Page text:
58th Session of the COPUOS Scientific and Technical Subcommittee | Agenda Item 7: Space Debris
As delivered by Head of Delegation Kevin Conole
Thank you, Madame Chair.
The United States has led the development of orbital debris mitigation policy, requirements, and efforts to characterize the orbital debris environment for more than 40 years. Orbital debris was included in the U.S. National Space Policy for the first time in 1988, with the intent of minimizing the creation of new debris to slow the growth of the debris population. Every National Space Policy since then focused on limiting the generation of new debris. The latest U.S. National Space Policy, released in December 2020, continued this tradition by emphasizing the importance of limiting the generation of new debris to preserve the near-Earth space environment for the long-term sustainability of outer space activities.
The consistency in our policies reflect the U.S. long-standing commitment to address the global orbital debris problem. It also underlines the importance of orbital debris mitigation, which focuses on minimizing the generation of new debris, such as limiting accidental on-orbit explosions and following proper post-mission disposal. These important mitigation measures were originally developed by the United States in NASA’s orbital debris mitigation guidelines in 1995 and in the U.S. Government Orbital Debris Mitigation Standard Practices in 2001, which the United States updated in 2019. Similar mitigation guidelines were established by the Inter-Agency Space Debris Coordination Committee, the IADC, in 2002, followed by the development of the UNCOPUOS Space Debris Mitigation Guidelines, which were endorsed by the General Assembly in 2007. Together, with the 21 guidelines for the long-term sustainability of outer space activities (LTS Guidelines), they form a solid foundation that the satellite operators can adopt to curtail the orbital debris problem.
Unfortunately, not all global satellite operators have followed these guidelines and best practices at a satisfactory level. A good example is the 25-year, post-mission, orbital lifetime limit for upper stages and spacecraft in low Earth orbit (LEO). The technical community has demonstrated this 25-year rule to be an effective way to control the debris population increase, but many satellite operators still do not follow this best practice. Every year, tens of upper stages and spacecraft end their mission operations in LEO but are left in long-lived orbits. This behavior increases the potential of a collision cascade effect and makes any remediation efforts more difficult and potentially cost-prohibitive in the future. The United States calls on all spacefaring nations, emerging space nations, international organizations, and non-government organizations to implement the IADC and the COPUOS Space Debris Mitigation Guidelines, as well as the LTS Guidelines. As the global community continues to explore and expand activities in space for social and economic benefits, we must increase our efforts related to orbital debris mitigation for the safe operations of future space missions. We look forward to hearing from other Member States both during this session and in the coming years on ways in which the space debris mitigation guidelines are being implemented.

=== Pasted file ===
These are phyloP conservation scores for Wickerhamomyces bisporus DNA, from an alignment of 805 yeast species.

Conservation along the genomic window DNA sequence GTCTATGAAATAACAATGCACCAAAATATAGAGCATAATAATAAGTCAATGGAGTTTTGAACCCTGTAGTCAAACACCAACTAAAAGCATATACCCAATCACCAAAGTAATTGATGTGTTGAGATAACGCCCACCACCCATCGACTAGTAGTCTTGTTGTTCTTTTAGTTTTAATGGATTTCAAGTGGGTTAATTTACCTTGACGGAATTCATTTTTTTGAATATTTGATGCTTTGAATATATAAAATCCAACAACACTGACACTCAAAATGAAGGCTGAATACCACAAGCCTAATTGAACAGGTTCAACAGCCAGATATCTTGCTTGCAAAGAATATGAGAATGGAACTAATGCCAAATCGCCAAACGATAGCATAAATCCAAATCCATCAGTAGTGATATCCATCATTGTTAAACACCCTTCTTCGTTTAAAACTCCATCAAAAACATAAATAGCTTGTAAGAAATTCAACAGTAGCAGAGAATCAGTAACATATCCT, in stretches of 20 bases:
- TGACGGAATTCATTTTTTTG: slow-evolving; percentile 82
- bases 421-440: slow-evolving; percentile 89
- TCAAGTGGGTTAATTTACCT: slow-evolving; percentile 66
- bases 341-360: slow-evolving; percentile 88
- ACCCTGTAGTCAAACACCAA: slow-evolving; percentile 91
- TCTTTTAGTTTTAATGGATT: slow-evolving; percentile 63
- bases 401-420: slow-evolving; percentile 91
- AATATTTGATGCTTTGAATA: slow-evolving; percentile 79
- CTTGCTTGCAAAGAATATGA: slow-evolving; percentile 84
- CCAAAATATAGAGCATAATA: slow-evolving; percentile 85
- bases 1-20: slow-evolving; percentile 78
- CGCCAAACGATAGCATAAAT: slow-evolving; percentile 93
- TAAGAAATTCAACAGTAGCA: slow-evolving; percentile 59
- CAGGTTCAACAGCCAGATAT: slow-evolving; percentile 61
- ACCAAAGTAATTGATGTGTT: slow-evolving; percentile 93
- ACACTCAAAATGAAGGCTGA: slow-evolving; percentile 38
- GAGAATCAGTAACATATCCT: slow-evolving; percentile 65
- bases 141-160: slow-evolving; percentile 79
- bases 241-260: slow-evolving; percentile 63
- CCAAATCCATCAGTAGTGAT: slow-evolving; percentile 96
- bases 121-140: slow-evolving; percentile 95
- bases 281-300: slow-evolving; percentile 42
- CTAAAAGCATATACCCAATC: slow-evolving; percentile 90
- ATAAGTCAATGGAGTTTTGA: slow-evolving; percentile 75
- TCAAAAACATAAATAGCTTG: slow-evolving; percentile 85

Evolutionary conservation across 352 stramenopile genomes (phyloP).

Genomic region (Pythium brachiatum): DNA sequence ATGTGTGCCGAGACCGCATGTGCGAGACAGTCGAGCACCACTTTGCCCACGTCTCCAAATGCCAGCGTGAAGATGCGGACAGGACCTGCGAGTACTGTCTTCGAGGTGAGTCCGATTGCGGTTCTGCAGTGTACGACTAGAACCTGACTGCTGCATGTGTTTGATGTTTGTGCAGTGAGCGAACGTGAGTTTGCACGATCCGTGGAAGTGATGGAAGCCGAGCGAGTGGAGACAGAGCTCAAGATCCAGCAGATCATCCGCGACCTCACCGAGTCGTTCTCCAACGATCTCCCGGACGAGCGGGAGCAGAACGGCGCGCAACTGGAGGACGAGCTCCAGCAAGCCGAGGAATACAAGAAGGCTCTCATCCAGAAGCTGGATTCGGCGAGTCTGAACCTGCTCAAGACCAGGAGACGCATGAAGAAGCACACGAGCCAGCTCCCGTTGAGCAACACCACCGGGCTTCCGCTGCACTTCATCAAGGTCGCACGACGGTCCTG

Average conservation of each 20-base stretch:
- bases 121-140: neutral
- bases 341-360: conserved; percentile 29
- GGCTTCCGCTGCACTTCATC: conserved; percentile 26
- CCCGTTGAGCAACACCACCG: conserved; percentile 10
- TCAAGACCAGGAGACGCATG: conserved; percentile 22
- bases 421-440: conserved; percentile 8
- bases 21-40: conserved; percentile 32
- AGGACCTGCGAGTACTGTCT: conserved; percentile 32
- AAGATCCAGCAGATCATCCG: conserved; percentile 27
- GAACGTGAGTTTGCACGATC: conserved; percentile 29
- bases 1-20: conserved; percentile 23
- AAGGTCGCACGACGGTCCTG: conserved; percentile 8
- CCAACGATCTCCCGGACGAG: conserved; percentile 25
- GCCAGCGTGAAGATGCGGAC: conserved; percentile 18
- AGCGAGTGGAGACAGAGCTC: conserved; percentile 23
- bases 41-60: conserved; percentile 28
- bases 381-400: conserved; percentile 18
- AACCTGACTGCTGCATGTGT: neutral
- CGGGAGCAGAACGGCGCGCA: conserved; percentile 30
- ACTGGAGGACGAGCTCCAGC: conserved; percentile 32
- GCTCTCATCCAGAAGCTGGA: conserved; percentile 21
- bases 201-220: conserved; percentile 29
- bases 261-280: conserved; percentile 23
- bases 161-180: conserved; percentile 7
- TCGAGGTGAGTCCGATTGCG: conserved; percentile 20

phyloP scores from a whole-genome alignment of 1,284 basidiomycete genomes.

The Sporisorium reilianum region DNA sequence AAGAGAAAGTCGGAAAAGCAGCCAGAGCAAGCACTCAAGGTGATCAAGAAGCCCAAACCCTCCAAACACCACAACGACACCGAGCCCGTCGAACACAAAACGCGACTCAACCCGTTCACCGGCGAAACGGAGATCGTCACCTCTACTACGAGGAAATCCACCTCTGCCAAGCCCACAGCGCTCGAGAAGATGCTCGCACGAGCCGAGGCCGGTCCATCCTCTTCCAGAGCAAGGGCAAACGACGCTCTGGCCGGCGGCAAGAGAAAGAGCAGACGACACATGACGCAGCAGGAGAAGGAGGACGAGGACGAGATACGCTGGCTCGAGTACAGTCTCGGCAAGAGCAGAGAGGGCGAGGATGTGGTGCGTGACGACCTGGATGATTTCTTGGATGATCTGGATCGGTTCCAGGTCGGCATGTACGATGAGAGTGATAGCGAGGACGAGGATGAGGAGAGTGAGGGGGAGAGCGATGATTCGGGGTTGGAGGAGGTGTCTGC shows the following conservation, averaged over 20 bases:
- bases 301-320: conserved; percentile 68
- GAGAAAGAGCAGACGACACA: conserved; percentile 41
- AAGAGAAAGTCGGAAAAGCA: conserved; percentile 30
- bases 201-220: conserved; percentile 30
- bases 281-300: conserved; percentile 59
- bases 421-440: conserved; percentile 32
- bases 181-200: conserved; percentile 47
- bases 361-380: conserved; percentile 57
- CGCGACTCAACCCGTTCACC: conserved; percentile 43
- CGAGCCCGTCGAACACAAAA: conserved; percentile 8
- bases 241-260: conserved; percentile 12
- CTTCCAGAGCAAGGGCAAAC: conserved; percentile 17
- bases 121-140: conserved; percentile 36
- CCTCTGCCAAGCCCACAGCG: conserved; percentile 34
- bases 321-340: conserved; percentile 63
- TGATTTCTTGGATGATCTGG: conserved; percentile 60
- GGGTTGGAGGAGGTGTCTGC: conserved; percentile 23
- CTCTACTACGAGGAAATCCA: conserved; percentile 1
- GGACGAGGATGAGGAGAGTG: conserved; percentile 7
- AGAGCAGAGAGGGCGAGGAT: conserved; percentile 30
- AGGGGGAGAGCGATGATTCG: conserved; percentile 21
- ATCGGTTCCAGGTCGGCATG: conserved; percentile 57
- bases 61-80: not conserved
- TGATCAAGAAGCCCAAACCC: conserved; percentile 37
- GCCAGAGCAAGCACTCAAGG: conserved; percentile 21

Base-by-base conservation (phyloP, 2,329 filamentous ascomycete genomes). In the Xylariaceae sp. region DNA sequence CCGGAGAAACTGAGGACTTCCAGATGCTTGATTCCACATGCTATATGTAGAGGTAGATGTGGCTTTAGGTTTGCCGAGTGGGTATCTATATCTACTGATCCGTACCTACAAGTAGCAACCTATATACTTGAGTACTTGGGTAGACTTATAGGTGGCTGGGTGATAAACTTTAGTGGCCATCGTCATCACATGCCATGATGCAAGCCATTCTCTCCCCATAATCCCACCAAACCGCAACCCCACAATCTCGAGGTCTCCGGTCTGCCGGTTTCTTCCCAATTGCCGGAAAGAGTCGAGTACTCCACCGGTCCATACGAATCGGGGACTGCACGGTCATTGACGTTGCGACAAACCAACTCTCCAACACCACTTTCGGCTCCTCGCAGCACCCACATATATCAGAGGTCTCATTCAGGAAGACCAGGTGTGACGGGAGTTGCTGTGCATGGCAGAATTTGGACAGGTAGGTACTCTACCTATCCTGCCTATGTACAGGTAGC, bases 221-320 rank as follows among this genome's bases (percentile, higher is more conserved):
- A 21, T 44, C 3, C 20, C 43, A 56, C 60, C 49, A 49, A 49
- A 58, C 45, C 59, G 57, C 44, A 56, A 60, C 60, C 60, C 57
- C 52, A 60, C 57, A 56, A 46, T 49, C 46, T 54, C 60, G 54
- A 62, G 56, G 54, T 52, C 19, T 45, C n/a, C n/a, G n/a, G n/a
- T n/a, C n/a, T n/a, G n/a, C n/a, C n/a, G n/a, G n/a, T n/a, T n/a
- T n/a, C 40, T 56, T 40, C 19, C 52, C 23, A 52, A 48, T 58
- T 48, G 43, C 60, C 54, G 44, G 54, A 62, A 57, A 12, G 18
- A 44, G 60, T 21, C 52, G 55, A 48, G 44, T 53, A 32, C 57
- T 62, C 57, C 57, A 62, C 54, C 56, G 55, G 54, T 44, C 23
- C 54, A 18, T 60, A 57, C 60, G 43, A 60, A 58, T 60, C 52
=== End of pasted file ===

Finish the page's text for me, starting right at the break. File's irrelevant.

Madame Chair, in addition to policy development, the United States continues to invest in orbital debris research, technology development, and monitoring capabilities to support the global community in mitigating risks from orbital debris. For example, the U.S. Space Force’s Space Fence achieved Initial Operational Capability in March 2020. With operational acceptance, the Space Fence will continue to extend object tracking and conjunction assessment capability to better protect operational spacecraft. NASA released an updated Debris Assessment Software (DAS) in August 2020. Global satellite owners and operators use DAS to assess mission compliance with orbital debris mitigation guidelines and best practices. The latest DAS release also includes the most recent NASA Orbital Debris Engineering Model, which is used by many operators to assess risk from orbital debris.
NASA also released a new handbook on “Spacecraft Conjunction Assessment and Collision Avoidance Best Practices,” last December. This handbook’s purpose is to share information with satellite operators on best practices for coordinating on-orbit activities to improve future operational safety. The U.S. National Science and Technology Council also published the National Orbital Debris Research and Development Plan in January 2021. This plan provides the Federal Government a reference for coordinating and prioritizing future orbital debris research and development activities. These are just a few examples of our contributions to the community since the 57th session. NASA’s Chief Scientist for Orbital Debris, Dr. J.-C. Liou, will deliver a technical presentation this afternoon to provide additional details about our recent orbital debris research activities. Madame Chair, before I conclude the statement, I would like to pay tribute to Mr. Nicholas Johnson, the former NASA Chief Scientist for Orbital Debris. Nick passed away last week, but his many contributions to the orbital debris community, including the development of the COPUOS Space Debris Mitigation Guidelines, will have long-lasting positive effects in the global efforts to address the orbital debris problem.
Thank you, Madame Chair.